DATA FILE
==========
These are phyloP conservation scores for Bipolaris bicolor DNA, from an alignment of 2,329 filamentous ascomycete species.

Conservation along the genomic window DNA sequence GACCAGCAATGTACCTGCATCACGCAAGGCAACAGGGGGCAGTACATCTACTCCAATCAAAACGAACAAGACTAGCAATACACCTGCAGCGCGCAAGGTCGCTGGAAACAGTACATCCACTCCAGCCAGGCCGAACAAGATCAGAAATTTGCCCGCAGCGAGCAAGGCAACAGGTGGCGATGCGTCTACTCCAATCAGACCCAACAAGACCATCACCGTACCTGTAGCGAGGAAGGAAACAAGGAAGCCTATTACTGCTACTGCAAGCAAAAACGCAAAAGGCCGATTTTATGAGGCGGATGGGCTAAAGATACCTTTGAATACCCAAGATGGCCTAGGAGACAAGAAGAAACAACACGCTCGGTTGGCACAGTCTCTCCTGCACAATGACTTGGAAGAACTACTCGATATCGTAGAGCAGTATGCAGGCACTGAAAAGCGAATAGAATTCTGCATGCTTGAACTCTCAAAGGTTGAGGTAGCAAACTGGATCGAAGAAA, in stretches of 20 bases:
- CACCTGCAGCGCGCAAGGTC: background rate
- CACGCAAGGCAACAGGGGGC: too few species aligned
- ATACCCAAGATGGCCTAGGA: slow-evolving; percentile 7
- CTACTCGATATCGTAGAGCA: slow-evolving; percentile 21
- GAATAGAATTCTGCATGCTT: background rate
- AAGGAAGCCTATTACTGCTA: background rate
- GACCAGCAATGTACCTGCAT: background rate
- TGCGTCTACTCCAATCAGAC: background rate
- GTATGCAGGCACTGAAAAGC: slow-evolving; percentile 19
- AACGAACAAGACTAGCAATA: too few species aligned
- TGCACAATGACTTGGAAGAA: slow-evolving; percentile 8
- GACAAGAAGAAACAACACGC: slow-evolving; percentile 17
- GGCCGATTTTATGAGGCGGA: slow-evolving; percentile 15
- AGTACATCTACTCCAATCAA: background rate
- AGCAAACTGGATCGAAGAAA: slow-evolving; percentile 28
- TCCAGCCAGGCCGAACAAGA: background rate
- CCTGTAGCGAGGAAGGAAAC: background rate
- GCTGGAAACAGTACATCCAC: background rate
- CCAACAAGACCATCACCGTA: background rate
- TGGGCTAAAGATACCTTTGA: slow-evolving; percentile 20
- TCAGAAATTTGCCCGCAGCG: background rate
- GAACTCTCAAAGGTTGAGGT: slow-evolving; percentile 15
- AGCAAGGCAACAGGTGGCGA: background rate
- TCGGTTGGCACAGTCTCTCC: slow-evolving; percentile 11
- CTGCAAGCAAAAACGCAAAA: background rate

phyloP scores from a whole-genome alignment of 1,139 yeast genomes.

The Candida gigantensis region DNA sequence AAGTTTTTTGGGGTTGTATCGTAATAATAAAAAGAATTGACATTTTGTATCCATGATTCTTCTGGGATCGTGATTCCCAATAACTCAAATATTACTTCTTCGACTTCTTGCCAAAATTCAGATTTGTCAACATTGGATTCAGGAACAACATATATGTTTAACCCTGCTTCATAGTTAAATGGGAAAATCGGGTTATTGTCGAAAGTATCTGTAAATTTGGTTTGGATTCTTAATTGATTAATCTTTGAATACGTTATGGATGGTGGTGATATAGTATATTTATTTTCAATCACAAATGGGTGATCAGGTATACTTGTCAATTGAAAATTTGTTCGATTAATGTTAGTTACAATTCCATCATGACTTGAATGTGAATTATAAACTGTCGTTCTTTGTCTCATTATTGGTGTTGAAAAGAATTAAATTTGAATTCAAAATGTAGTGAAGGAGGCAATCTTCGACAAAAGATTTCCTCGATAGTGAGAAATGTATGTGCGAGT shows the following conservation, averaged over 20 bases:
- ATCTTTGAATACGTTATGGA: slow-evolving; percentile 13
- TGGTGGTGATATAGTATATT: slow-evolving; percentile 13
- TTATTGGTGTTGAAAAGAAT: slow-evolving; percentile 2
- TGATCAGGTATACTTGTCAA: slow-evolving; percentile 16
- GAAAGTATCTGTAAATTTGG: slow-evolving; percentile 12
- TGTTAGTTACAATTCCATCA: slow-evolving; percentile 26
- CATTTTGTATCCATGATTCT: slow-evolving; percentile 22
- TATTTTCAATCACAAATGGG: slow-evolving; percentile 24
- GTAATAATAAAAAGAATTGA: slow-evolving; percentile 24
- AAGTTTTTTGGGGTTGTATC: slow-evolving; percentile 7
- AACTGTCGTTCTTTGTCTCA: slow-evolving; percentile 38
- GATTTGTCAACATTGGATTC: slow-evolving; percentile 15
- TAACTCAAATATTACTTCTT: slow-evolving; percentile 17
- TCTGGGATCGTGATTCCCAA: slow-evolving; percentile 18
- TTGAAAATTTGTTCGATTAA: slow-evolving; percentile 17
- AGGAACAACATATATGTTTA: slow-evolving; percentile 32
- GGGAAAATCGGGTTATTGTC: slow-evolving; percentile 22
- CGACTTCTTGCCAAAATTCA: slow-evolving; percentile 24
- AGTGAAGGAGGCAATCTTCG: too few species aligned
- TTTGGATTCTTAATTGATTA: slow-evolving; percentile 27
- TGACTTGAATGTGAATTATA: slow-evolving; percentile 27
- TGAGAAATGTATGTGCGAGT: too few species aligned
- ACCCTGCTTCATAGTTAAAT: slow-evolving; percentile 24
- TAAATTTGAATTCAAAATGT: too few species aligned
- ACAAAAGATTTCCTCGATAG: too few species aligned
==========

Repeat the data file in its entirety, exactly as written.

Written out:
These are phyloP conservation scores for Bipolaris bicolor DNA, from an alignment of 2,329 filamentous ascomycete species.

Conservation along the genomic window DNA sequence GACCAGCAATGTACCTGCATCACGCAAGGCAACAGGGGGCAGTACATCTACTCCAATCAAAACGAACAAGACTAGCAATACACCTGCAGCGCGCAAGGTCGCTGGAAACAGTACATCCACTCCAGCCAGGCCGAACAAGATCAGAAATTTGCCCGCAGCGAGCAAGGCAACAGGTGGCGATGCGTCTACTCCAATCAGACCCAACAAGACCATCACCGTACCTGTAGCGAGGAAGGAAACAAGGAAGCCTATTACTGCTACTGCAAGCAAAAACGCAAAAGGCCGATTTTATGAGGCGGATGGGCTAAAGATACCTTTGAATACCCAAGATGGCCTAGGAGACAAGAAGAAACAACACGCTCGGTTGGCACAGTCTCTCCTGCACAATGACTTGGAAGAACTACTCGATATCGTAGAGCAGTATGCAGGCACTGAAAAGCGAATAGAATTCTGCATGCTTGAACTCTCAAAGGTTGAGGTAGCAAACTGGATCGAAGAAA, in stretches of 20 bases:
- CACCTGCAGCGCGCAAGGTC: background rate
- CACGCAAGGCAACAGGGGGC: too few species aligned
- ATACCCAAGATGGCCTAGGA: slow-evolving; percentile 7
- CTACTCGATATCGTAGAGCA: slow-evolving; percentile 21
- GAATAGAATTCTGCATGCTT: background rate
- AAGGAAGCCTATTACTGCTA: background rate
- GACCAGCAATGTACCTGCAT: background rate
- TGCGTCTACTCCAATCAGAC: background rate
- GTATGCAGGCACTGAAAAGC: slow-evolving; percentile 19
- AACGAACAAGACTAGCAATA: too few species aligned
- TGCACAATGACTTGGAAGAA: slow-evolving; percentile 8
- GACAAGAAGAAACAACACGC: slow-evolving; percentile 17
- GGCCGATTTTATGAGGCGGA: slow-evolving; percentile 15
- AGTACATCTACTCCAATCAA: background rate
- AGCAAACTGGATCGAAGAAA: slow-evolving; percentile 28
- TCCAGCCAGGCCGAACAAGA: background rate
- CCTGTAGCGAGGAAGGAAAC: background rate
- GCTGGAAACAGTACATCCAC: background rate
- CCAACAAGACCATCACCGTA: background rate
- TGGGCTAAAGATACCTTTGA: slow-evolving; percentile 20
- TCAGAAATTTGCCCGCAGCG: background rate
- GAACTCTCAAAGGTTGAGGT: slow-evolving; percentile 15
- AGCAAGGCAACAGGTGGCGA: background rate
- TCGGTTGGCACAGTCTCTCC: slow-evolving; percentile 11
- CTGCAAGCAAAAACGCAAAA: background rate

phyloP scores from a whole-genome alignment of 1,139 yeast genomes.

The Candida gigantensis region DNA sequence AAGTTTTTTGGGGTTGTATCGTAATAATAAAAAGAATTGACATTTTGTATCCATGATTCTTCTGGGATCGTGATTCCCAATAACTCAAATATTACTTCTTCGACTTCTTGCCAAAATTCAGATTTGTCAACATTGGATTCAGGAACAACATATATGTTTAACCCTGCTTCATAGTTAAATGGGAAAATCGGGTTATTGTCGAAAGTATCTGTAAATTTGGTTTGGATTCTTAATTGATTAATCTTTGAATACGTTATGGATGGTGGTGATATAGTATATTTATTTTCAATCACAAATGGGTGATCAGGTATACTTGTCAATTGAAAATTTGTTCGATTAATGTTAGTTACAATTCCATCATGACTTGAATGTGAATTATAAACTGTCGTTCTTTGTCTCATTATTGGTGTTGAAAAGAATTAAATTTGAATTCAAAATGTAGTGAAGGAGGCAATCTTCGACAAAAGATTTCCTCGATAGTGAGAAATGTATGTGCGAGT shows the following conservation, averaged over 20 bases:
- ATCTTTGAATACGTTATGGA: slow-evolving; percentile 13
- TGGTGGTGATATAGTATATT: slow-evolving; percentile 13
- TTATTGGTGTTGAAAAGAAT: slow-evolving; percentile 2
- TGATCAGGTATACTTGTCAA: slow-evolving; percentile 16
- GAAAGTATCTGTAAATTTGG: slow-evolving; percentile 12
- TGTTAGTTACAATTCCATCA: slow-evolving; percentile 26
- CATTTTGTATCCATGATTCT: slow-evolving; percentile 22
- TATTTTCAATCACAAATGGG: slow-evolving; percentile 24
- GTAATAATAAAAAGAATTGA: slow-evolving; percentile 24
- AAGTTTTTTGGGGTTGTATC: slow-evolving; percentile 7
- AACTGTCGTTCTTTGTCTCA: slow-evolving; percentile 38
- GATTTGTCAACATTGGATTC: slow-evolving; percentile 15
- TAACTCAAATATTACTTCTT: slow-evolving; percentile 17
- TCTGGGATCGTGATTCCCAA: slow-evolving; percentile 18
- TTGAAAATTTGTTCGATTAA: slow-evolving; percentile 17
- AGGAACAACATATATGTTTA: slow-evolving; percentile 32
- GGGAAAATCGGGTTATTGTC: slow-evolving; percentile 22
- CGACTTCTTGCCAAAATTCA: slow-evolving; percentile 24
- AGTGAAGGAGGCAATCTTCG: too few species aligned
- TTTGGATTCTTAATTGATTA: slow-evolving; percentile 27
- TGACTTGAATGTGAATTATA: slow-evolving; percentile 27
- TGAGAAATGTATGTGCGAGT: too few species aligned
- ACCCTGCTTCATAGTTAAAT: slow-evolving; percentile 24
- TAAATTTGAATTCAAAATGT: too few species aligned
- ACAAAAGATTTCCTCGATAG: too few species aligned